Music makes the world go round. But the world going around can also make music, as can the complex physics that underlies everything that happens in the Universe.
Domenico Vicinanza and Genevieve Williams, a pair of from Anglia Ruskin University have teamed up to create a performance called "Jamming With The Universe" that'll see data from the Large Hadron Collider turned into music.
Vicinanza, director of sound and game engineering research at the university, and Williams, co-director of the Cambridge Centre for Sport and Exercise Science, have sonified the LHC data - meaning that they've converted the peaks and troughs of the information into high and low notes.
To control the musical phrases, they wear motion sensors that capture their movements.
They'll be performing their piece at WOMAD Festival today, at Charlton Park in Wiltshire. Alongside the LHC data, the show will also include music generated from cosmic rays hitting detector pads on the stage, and live jazz piano improvisation from pianist Al Blatter.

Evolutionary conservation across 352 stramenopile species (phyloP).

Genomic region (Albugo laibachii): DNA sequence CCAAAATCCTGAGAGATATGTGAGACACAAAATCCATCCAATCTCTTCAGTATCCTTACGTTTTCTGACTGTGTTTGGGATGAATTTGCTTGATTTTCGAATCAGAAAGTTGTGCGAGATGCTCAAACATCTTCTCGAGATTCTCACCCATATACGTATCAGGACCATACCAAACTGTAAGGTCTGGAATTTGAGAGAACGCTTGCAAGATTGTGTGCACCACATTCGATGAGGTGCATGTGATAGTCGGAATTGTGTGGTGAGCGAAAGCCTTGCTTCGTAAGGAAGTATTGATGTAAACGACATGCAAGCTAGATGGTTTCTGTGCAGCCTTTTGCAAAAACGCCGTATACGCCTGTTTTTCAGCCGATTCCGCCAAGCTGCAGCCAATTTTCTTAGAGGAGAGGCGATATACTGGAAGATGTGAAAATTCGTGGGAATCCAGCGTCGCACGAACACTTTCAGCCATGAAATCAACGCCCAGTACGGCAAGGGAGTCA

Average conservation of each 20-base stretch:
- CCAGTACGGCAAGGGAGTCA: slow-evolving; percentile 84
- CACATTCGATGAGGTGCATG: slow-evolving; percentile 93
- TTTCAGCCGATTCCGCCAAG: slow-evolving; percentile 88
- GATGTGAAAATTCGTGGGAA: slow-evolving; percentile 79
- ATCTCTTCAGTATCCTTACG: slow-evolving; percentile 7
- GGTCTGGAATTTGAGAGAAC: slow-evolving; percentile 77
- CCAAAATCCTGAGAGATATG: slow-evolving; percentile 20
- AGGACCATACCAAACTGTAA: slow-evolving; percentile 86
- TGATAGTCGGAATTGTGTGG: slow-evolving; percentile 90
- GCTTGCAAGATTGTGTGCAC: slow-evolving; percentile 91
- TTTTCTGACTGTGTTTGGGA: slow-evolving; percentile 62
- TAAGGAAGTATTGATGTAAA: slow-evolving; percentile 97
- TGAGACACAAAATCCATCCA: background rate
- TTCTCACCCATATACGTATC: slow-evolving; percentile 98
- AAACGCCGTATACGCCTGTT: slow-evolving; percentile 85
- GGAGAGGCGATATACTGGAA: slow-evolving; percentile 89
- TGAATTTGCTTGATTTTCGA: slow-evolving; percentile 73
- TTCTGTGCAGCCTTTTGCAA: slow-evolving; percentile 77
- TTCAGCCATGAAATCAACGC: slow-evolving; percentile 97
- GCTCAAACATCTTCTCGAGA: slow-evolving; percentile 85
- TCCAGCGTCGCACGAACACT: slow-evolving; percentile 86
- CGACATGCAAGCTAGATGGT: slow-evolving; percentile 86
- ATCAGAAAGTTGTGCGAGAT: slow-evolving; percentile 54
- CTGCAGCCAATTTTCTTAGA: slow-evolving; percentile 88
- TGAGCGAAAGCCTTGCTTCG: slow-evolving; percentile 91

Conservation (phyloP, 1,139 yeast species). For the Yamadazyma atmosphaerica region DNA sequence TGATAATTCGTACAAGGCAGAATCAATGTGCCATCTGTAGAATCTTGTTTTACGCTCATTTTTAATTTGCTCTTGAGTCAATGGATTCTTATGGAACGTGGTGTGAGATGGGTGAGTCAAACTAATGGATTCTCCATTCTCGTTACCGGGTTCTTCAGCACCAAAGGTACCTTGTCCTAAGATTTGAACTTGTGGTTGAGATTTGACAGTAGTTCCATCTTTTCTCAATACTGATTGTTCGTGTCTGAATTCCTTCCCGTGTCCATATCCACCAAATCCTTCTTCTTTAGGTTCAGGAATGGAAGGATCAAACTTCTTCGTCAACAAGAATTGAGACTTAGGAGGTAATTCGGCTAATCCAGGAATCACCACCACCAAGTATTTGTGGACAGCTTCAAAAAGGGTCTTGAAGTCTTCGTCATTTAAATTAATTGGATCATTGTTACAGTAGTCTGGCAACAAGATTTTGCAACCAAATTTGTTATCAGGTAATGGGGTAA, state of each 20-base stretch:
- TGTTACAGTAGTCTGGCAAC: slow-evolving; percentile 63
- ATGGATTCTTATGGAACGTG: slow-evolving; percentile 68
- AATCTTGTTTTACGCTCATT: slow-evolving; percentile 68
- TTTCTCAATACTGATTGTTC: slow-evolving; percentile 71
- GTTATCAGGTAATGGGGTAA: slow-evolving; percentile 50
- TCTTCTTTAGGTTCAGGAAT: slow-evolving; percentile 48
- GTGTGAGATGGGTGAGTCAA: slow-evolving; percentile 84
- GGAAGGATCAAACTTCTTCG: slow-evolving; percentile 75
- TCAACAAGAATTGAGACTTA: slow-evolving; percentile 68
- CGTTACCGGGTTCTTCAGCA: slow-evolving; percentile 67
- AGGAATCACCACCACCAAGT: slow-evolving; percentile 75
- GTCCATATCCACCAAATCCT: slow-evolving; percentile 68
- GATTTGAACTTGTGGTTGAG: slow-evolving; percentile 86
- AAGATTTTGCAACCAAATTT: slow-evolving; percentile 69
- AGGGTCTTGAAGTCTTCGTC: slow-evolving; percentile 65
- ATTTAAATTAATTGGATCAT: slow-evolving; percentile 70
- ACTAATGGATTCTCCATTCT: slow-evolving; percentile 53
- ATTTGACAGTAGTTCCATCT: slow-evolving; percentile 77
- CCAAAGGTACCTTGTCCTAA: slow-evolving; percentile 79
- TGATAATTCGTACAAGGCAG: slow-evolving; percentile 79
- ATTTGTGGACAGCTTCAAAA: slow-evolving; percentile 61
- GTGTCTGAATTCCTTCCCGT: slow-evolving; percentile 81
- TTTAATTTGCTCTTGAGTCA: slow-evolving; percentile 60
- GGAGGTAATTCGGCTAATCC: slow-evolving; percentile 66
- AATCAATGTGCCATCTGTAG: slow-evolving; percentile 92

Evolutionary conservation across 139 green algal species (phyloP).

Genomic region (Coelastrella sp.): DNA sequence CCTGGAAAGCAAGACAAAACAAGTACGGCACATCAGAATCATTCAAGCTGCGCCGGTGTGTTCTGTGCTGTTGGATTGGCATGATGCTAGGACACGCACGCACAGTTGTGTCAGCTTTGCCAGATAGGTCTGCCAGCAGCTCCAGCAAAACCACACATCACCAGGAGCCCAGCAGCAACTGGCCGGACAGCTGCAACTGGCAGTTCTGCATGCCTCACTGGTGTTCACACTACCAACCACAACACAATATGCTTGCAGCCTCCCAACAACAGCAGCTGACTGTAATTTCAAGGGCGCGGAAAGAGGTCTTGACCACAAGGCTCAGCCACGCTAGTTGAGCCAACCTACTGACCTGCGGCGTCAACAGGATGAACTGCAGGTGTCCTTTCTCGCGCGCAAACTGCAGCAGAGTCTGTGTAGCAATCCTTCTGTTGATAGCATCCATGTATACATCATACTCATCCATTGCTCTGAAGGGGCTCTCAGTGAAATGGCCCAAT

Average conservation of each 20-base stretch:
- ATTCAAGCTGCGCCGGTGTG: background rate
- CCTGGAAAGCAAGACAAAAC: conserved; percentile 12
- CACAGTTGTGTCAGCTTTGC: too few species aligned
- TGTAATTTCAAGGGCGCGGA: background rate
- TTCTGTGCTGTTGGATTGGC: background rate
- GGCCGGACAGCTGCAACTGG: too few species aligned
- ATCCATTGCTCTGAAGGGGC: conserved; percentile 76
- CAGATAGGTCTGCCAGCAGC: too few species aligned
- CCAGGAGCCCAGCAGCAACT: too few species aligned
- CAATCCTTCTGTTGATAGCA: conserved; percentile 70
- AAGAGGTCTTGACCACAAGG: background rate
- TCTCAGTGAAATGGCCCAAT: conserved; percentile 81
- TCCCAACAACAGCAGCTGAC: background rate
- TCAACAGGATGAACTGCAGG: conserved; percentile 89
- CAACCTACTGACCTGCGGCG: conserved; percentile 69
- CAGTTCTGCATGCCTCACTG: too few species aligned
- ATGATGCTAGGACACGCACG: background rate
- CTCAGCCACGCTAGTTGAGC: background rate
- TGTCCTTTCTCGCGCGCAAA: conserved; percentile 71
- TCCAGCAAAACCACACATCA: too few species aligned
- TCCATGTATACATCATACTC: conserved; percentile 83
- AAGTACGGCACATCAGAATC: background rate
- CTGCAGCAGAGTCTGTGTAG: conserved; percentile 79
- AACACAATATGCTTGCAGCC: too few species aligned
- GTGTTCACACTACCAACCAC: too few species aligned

They also performed the piece at the recent Blue Dot festival.
Williams told Techradar: "Structure and regularity is fundamental to the natural world, but variability plays its part too. Structure helps us make sense of what we observe around us, and create models and predictions, while variability is key to any live and real phenomena."
She added: "No two snowflakes, heart beats, sunsets or rain drops are alike, there is always something different in everything natural. It is exactly because of this mix of structure and variability, predictable and unexpected, then that our music is both melodic and fascinating.
"The audience can close their eyes and experience science with their ears."
- Duncan Geere is TechRadar's science writer. Every day he finds the most interesting science news and explains why you should care. You can read more of his stories here, and you can find him on Twitter under the handle @duncangeere.
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